Subchapter V, Small Business Bankruptcy

In 2019 Congress recognized that a streamlined, less expensive, small business Chapter 11 could be lifeline to small business owners trying to get through an economic setback. As a result, in February 2020, Chapter 11, Subchapter V, became a bankruptcy filing option. Initially, the debt limit was $2.73 million. However, the federal stimulus program (CARES ACT) expanded eligibility this year to businesses and individuals with up to $7.5 million in debt. Now small business owners have the ability to quickly present a debt restructuring plan that may be approved even if creditors don’t like it (“cramdown”), the owner can continue in control of running the business, and the entire process should be quicker and less expensive.

Below are some questions to consider if you are thinking about a bankruptcy filing for your small business.

How does Subchapter V, Chapter 11 work?

Here is the main thing to know – filing for bankruptcy stops creditors from collecting from you and buys you time.
If you used your house as collateral for a business loan, the debt can be restructured.

How do I know when to call it quits?

The first question to ask is: “Do you want to keep this going?” If the answer is yes, contact us today and let us help you decide whether that is the right call.

How do I know if Chapter 11 would help?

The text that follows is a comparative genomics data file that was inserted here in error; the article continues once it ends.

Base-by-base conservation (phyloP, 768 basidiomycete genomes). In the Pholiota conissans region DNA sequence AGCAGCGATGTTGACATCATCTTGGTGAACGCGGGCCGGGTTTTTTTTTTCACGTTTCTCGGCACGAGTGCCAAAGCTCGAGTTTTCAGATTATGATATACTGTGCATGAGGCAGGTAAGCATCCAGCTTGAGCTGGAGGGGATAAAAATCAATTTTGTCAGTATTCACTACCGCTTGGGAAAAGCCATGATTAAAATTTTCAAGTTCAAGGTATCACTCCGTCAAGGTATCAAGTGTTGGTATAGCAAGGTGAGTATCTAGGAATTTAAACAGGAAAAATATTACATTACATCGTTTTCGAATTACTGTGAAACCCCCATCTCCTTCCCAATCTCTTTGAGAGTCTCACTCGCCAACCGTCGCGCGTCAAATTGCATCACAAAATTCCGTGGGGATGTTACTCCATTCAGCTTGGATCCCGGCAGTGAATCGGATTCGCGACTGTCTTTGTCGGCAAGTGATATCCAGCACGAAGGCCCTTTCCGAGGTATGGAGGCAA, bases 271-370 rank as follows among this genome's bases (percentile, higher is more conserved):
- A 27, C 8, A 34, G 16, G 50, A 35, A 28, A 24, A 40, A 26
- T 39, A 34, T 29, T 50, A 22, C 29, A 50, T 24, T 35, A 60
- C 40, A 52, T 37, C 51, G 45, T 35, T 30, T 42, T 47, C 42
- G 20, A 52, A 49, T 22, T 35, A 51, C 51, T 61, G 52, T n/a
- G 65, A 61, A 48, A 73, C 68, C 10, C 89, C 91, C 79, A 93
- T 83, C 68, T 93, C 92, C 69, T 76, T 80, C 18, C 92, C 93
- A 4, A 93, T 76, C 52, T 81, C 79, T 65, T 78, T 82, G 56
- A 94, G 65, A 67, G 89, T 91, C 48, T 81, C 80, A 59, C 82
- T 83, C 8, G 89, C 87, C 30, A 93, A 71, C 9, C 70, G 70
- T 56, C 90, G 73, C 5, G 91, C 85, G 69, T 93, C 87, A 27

If you want to keep the business going, ask yourself whether after payroll, payroll expenses, rent and the cost of goods sold, do you have positive cash flow? Do not include debt in your analysis. If the answer is yes, contact us today and let us help you decide whether that is the right call.

We can assist you in trying to negotiate with creditors outside of a formal bankruptcy.

Moore and Brooks represents numerous clients who sought our services with bankruptcy in mind and, once we became involved and successfully worked with their creditors to negotiate more favorable terms, filing for bankruptcy protection was no longer necessary.

If creditors are unwilling to work with us, we would consider a Subchapter V, Chapter 11 bankruptcy which allows you the opportunity to restructure debt and perhaps eliminate other debt by agreement with creditors or through a “cram down”, a restructuring plan available for repayment of debt over 3 to 5 years, despite creditor objection.

Should I take out a loan or file for bankruptcy?

Borrowing may make matters worse. Many businesses and their owners no longer have the credit necessary to obtain favorable loan terms and the owner may have to personally guarantee debt. The small business’s Chapter 11 won’t bankrupt the guarantor’s liability. If you find yourself considering non-bank lenders with high interest rates, it’s time to call a lawyer.

Non-bank, fly-by-night lenders prey on distressed businesses, making cash advances in exchange for exorbitant daily automatic cash withdrawals from the business operating account and demanding confessions of judgment. The interest rates can be in excess of 200%!

Should I file for Chapter 7 for my business?

A business Chapter 7 is essentially calling it quits and provides for the appointment of a bankruptcy trustee to wind up the affairs of the business and liquidation of assets.

If you are trying to restructure the business, Chapter 7 is not an option.

Chapter 7 is likely unnecessary for a business you intend to close as state laws provide a mechanism for winding up the affairs of and terminating the business existence.

Call Moore & Brooks Attorneys at Law today at (865) 450-5455 for a comprehensive evaluation of your business’ financial options.